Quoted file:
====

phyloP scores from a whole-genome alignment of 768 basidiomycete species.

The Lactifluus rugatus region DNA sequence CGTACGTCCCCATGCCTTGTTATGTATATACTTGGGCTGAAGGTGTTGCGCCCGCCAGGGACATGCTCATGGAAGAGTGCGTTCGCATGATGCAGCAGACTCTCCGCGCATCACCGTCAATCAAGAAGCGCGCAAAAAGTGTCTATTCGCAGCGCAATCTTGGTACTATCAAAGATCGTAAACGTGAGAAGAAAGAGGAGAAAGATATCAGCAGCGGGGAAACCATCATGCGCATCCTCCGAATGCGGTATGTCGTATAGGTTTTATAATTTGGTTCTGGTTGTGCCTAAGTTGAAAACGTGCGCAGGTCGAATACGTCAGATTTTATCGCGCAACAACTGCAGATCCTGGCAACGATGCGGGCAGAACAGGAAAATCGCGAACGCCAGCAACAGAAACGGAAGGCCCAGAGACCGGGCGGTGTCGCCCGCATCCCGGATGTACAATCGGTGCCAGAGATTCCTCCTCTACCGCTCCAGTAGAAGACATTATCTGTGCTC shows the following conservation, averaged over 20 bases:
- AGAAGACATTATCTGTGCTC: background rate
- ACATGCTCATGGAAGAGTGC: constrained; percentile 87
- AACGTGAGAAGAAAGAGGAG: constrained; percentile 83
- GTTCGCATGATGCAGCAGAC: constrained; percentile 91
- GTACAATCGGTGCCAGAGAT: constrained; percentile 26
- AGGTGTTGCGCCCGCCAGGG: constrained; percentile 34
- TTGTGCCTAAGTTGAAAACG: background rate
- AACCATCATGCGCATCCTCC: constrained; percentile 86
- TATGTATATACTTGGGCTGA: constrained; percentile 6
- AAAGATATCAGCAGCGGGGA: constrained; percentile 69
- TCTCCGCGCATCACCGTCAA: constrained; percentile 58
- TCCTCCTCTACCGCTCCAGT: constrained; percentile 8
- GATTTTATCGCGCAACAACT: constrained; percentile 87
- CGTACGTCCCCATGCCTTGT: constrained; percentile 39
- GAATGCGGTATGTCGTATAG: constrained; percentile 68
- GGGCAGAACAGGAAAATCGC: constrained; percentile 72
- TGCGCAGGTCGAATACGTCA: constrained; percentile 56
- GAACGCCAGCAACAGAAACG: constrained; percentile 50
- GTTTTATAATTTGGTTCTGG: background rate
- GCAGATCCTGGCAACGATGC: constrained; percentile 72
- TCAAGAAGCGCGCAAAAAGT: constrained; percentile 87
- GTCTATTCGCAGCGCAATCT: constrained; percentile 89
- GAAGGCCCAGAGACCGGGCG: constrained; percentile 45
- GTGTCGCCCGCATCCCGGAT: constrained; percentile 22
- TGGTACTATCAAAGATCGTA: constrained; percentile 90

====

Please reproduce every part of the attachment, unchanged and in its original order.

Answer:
phyloP scores from a whole-genome alignment of 768 basidiomycete species.

The Lactifluus rugatus region DNA sequence CGTACGTCCCCATGCCTTGTTATGTATATACTTGGGCTGAAGGTGTTGCGCCCGCCAGGGACATGCTCATGGAAGAGTGCGTTCGCATGATGCAGCAGACTCTCCGCGCATCACCGTCAATCAAGAAGCGCGCAAAAAGTGTCTATTCGCAGCGCAATCTTGGTACTATCAAAGATCGTAAACGTGAGAAGAAAGAGGAGAAAGATATCAGCAGCGGGGAAACCATCATGCGCATCCTCCGAATGCGGTATGTCGTATAGGTTTTATAATTTGGTTCTGGTTGTGCCTAAGTTGAAAACGTGCGCAGGTCGAATACGTCAGATTTTATCGCGCAACAACTGCAGATCCTGGCAACGATGCGGGCAGAACAGGAAAATCGCGAACGCCAGCAACAGAAACGGAAGGCCCAGAGACCGGGCGGTGTCGCCCGCATCCCGGATGTACAATCGGTGCCAGAGATTCCTCCTCTACCGCTCCAGTAGAAGACATTATCTGTGCTC shows the following conservation, averaged over 20 bases:
- AGAAGACATTATCTGTGCTC: background rate
- ACATGCTCATGGAAGAGTGC: constrained; percentile 87
- AACGTGAGAAGAAAGAGGAG: constrained; percentile 83
- GTTCGCATGATGCAGCAGAC: constrained; percentile 91
- GTACAATCGGTGCCAGAGAT: constrained; percentile 26
- AGGTGTTGCGCCCGCCAGGG: constrained; percentile 34
- TTGTGCCTAAGTTGAAAACG: background rate
- AACCATCATGCGCATCCTCC: constrained; percentile 86
- TATGTATATACTTGGGCTGA: constrained; percentile 6
- AAAGATATCAGCAGCGGGGA: constrained; percentile 69
- TCTCCGCGCATCACCGTCAA: constrained; percentile 58
- TCCTCCTCTACCGCTCCAGT: constrained; percentile 8
- GATTTTATCGCGCAACAACT: constrained; percentile 87
- CGTACGTCCCCATGCCTTGT: constrained; percentile 39
- GAATGCGGTATGTCGTATAG: constrained; percentile 68
- GGGCAGAACAGGAAAATCGC: constrained; percentile 72
- TGCGCAGGTCGAATACGTCA: constrained; percentile 56
- GAACGCCAGCAACAGAAACG: constrained; percentile 50
- GTTTTATAATTTGGTTCTGG: background rate
- GCAGATCCTGGCAACGATGC: constrained; percentile 72
- TCAAGAAGCGCGCAAAAAGT: constrained; percentile 87
- GTCTATTCGCAGCGCAATCT: constrained; percentile 89
- GAAGGCCCAGAGACCGGGCG: constrained; percentile 45
- GTGTCGCCCGCATCCCGGAT: constrained; percentile 22
- TGGTACTATCAAAGATCGTA: constrained; percentile 90